Think of it: while specialists warn that the bulk of people with celiac disease are not diagnosed, or misdiagnosed because symptoms vary vastly from painful bloat or diarrhea to osteoporosis and worse, an estimated 1 percent of the populations of North America and much of Europe are thought to have it. In Finland, those numbers are doubled.
Maki contended that disseminating information about what symptoms primary care physicians should be on the lookout for and giving them the right to order blood screenings without having to consult a specialist has significantly cut diagnostic delay. With quicker adoption of the gluten-free diet, there has been a big reduction in the number of Finnish celiac patients with serious non-gut symptoms, such as bone density loss or liver damage.
These days, researchers in the country are studying other factors that may trigger or contribute to celiac disease science – including what kind of bacteria in digestive systems trigger inflammation, a possible link to other autoimmune diseases such as Type 1 diabetes and even hygiene.
Dr. Katri Kaukinen, for example, a professor of internal medicine at the University of Tampere, is heading a multi-pronged study to gauge the burden of undiagnosed celiac disease on the Finnish health-care system, develop non-invasive ways to diagnose the condition and come up with new treatment protocols to at least supplement a gluten-free diet – at the moment, the only proven treatment.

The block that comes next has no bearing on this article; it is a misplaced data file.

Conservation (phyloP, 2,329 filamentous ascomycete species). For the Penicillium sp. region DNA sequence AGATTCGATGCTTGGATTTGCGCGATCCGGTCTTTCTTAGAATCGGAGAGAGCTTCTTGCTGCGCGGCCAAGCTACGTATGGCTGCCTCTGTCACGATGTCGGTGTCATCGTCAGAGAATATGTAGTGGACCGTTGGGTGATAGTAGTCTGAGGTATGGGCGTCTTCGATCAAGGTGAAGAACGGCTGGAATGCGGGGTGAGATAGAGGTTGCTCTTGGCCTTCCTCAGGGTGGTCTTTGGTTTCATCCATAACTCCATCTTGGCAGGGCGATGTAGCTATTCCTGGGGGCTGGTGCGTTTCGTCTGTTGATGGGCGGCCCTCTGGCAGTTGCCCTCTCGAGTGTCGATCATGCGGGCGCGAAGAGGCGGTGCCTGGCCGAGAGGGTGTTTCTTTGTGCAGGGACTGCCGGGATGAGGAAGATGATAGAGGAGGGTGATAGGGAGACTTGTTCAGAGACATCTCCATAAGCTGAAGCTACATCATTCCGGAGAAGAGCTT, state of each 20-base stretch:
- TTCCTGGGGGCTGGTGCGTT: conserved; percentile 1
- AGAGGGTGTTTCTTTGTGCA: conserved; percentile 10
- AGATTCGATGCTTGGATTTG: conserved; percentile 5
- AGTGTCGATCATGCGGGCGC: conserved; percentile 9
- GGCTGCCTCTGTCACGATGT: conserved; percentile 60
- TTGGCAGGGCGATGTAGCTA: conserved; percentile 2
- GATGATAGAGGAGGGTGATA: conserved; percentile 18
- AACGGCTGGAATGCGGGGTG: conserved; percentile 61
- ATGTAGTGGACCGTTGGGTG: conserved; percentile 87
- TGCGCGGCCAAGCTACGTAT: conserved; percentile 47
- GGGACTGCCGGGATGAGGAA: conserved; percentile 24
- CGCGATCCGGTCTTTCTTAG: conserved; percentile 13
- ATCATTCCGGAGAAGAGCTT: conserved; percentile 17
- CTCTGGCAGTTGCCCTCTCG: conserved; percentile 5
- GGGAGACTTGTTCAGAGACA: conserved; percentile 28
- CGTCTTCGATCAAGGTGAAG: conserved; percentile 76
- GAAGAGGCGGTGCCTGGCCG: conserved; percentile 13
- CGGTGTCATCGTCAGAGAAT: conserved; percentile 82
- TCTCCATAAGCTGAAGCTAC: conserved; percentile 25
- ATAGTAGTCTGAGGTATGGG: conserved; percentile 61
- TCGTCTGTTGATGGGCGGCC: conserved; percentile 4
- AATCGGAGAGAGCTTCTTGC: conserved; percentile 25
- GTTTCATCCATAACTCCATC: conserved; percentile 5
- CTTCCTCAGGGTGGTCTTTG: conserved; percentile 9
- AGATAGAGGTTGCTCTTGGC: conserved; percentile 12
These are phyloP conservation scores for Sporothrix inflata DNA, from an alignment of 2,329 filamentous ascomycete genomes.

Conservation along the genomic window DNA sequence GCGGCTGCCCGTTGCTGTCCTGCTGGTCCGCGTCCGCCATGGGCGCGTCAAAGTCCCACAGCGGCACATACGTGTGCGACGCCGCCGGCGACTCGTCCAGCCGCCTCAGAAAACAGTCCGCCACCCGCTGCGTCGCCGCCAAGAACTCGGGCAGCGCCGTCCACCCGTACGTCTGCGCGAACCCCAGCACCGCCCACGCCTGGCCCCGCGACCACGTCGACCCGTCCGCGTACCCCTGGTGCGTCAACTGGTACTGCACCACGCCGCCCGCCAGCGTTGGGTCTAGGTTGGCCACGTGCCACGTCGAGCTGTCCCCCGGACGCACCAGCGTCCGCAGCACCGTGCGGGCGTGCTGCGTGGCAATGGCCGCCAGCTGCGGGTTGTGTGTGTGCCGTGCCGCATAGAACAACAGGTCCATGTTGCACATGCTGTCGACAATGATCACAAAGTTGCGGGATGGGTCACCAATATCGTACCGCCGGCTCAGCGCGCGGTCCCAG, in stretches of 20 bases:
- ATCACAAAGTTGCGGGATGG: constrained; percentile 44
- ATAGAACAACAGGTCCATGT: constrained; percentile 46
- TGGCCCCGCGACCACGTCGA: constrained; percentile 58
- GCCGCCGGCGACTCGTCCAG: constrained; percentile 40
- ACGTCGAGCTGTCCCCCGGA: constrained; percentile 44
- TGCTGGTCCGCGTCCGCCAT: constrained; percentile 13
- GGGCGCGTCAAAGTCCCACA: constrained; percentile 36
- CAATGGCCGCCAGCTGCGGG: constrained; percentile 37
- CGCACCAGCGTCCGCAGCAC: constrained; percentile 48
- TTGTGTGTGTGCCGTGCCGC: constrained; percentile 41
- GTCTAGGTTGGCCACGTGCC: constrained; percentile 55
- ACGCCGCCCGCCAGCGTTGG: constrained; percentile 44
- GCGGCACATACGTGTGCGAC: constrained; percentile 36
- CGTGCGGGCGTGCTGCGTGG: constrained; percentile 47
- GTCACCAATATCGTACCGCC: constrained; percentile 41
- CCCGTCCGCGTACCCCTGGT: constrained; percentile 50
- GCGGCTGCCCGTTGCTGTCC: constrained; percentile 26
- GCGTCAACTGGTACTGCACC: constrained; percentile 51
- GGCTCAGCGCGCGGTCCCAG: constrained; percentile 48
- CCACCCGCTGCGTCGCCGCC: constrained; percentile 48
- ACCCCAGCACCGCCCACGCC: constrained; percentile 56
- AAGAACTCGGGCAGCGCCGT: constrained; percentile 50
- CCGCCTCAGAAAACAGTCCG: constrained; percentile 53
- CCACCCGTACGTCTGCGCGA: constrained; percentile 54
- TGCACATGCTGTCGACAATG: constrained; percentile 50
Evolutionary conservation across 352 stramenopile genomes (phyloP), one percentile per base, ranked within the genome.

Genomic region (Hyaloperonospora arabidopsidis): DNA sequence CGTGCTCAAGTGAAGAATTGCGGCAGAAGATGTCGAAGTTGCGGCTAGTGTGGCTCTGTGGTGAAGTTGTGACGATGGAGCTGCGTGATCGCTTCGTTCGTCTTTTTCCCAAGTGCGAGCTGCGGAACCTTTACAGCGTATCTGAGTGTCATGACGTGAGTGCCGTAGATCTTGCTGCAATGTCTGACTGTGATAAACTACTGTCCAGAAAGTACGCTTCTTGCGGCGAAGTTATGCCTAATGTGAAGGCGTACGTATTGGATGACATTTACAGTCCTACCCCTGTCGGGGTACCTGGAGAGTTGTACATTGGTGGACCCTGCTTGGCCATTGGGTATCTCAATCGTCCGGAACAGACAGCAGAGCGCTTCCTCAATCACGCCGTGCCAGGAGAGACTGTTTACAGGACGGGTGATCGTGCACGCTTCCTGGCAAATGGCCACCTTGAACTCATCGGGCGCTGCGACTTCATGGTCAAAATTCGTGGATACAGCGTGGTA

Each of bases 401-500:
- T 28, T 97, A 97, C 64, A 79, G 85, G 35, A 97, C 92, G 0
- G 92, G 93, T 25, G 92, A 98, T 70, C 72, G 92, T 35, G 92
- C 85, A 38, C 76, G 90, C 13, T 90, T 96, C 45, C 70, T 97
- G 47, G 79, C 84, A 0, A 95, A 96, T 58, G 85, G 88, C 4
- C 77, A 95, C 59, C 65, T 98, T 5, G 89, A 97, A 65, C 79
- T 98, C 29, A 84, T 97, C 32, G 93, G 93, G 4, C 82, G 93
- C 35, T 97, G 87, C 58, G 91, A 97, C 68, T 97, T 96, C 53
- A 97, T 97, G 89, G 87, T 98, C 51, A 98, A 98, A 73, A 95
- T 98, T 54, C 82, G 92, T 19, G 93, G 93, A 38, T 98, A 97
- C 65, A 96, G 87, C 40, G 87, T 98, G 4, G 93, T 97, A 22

“Even if one is very strict about taking gluten out of one’s diet, some people still have ongoing symptoms,” Kaukinen explains to me. “Are there other mechanisms behind those ongoing symptoms?” She notes with interest a finding that those who have continuing symptoms, despite adherence to the diet, have different kinds of microbiota in the gut.
“What additional therapies, even something as simple as an orally taken probiotic, would give these patients a good quality of life?” she ponders.
When it comes to non-invasive ways to diagnose celiac disease, Kaukinen warns that forgoing an endoscopy, or intestinal biopsy (the current gold standard for a diagnosis), won’t be for everyone. Rather, adult patients whose cases are relatively clear-cut, with classic symptoms and high levels of the antibodies that herald the presence of the condition, are the likeliest candidates, as well as half of children with the disease.
“Not having to perform endoscopies on kids would be the best of all because they need to be completely put under,” she said. “We’re not quite there yet but maybe later in the year, I’ll be able to say that we have sufficient scientific data to change how we diagnose celiac disease in certain cases.”
Local Restaurants Take GF Requests Seriously
Back in Turku, as Luhtala and I continue our stroll, she speaks of negative experiences she has had here and abroad since her diagnosis. Like a business trip she took to Germany, which may be less than two hours away by air but might as well have been a voyage to a distant planet when it came to food.